The CBC reports Ontario Health has warned every hospital CEO in the province to prepare to activate their emergency plans within 48 hours if needed.

That’ll mean hospitals in locked down Toronto, Peel and York Region, as well as those in red control zones, could have to make up to 15 per cent of their beds available for COVID patients.

A spokesperson for Health Minister Christine Elliott said the increasing pressure on Ontario’s hospitals is a result of community spread.

“We continue to closely monitor the evolving situation,” Alexandra Hilkene said in a statement, “and are committed to working with our partners to ensure there is capacity in hospitals across the province to provide care for any Ontarian requiring hospitalization.”

‘Tis the season for mass evictions?

THE BIG STORY | posted Tuesday, Dec 15th, 2020

In today’s Big Story podcast, a moratorium on evictions in Ontario was once part of Premier Doug Ford’s plan to “make sure you and your family can stay in your home during this difficult time.” But that moratorium didn’t last forever and the past month has seen a torrent of virtual eviction hearings, with tenants often left frustrated, confused and in tears by the process.

What happened to “no COVID-19 evictions” in Ontario? Why have so many been happening at once? What are the opposition at Queen’s Park and activists on the ground doing to stop it? And what are the real problems with tenant rights in Canada’s largest province?

GUEST: NDP MPP Suze Morrison, Official Opposition Critic for Tenant Rights

You can subscribe to The Big Story podcast on Apple PodcastsGoogle and Spotify

You can also find it at thebigstorypodcast.ca.

COVID-19 vaccine prevents illness, not infection: Ontario health officials

DILSHAD BURMAN | posted Tuesday, Dec 15th, 2020

While the country celebrates the first COVID-19 vaccinations on Monday as a momentous turning point in the pandemic, Ontario Health officials warn we’re not out of the woods just yet.

In the daily COVID-19 briefing, the province’s Associate Chief Medical Officer of Health said it is important to note that while studies have shown the vaccine will prevent people from becoming ill, they have not yet shown that it prevents infection.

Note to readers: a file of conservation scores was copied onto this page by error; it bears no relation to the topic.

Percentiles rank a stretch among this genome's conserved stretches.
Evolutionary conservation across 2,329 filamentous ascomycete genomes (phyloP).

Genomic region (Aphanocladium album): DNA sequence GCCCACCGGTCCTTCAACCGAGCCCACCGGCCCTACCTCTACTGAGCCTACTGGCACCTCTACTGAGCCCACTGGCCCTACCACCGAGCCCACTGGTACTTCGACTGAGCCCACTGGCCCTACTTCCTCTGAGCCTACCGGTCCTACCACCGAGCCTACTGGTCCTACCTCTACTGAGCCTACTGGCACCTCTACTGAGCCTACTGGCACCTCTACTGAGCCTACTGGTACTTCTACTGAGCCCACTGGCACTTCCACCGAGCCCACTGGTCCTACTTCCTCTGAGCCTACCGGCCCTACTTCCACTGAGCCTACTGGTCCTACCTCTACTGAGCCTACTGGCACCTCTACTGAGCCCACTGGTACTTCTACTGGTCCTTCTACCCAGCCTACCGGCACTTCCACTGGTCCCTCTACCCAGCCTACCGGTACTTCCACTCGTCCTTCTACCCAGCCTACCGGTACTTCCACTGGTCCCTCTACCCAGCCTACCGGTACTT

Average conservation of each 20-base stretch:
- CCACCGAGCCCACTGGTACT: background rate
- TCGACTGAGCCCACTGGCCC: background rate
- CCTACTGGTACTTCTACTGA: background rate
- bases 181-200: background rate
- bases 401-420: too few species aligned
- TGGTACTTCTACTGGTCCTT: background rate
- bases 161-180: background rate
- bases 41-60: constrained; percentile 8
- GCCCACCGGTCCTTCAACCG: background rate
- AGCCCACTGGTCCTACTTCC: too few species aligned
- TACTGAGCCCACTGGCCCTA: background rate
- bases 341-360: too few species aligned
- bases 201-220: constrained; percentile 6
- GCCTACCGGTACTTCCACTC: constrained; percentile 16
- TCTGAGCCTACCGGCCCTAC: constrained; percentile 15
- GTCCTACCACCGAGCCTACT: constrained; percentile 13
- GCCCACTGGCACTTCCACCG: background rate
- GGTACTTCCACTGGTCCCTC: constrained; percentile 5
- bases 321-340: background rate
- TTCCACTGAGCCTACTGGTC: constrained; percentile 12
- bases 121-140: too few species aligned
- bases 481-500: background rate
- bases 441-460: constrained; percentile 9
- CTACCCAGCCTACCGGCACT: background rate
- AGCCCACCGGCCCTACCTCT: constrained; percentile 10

“Even if somebody gets vaccinated, they may have an asymptomatic infection so they still could be infectious to others,” said Dr. Barbara Yaffe, adding that studies about the vaccine’s potential to protect against infection are ongoing.

“Even when somebody is vaccinated, they need to protect themselves and others from spreading the infection,” she said.

In addition, Yaffe said it will still be several months before we see widespread benefits of the vaccinations.

“Usually for infectious diseases … 70 to 80 per cent of the population has to be vaccinated for what we call herd immunity,” said Dr. Barbara Yaffe. We’re not going to get there with this vaccine until probably the summer [of 2021].”

Yaffe added that spread of infection in the general population will not be prevented until we hit herd immunity and cautioned that public health protocols still need to be followed.

Chief Medical Officer of Health, Dr. David Williams, added that he hopes the arrival of the vaccine will give people experiencing “COVID fatigue” renewed energy to buckle down, follow all necessary measures and get through this difficult time rather than abandon safety protocols.

“You can start to see on the marathon, the finish line coming. [People may feel] ‘I don’t have to keep doing this kind of thing for the next two or three years, I can see that there’s a potential end in sight’,” he said. “I would see it as a chance to say ‘we can do this, lets refocus and get [cases] back down again.”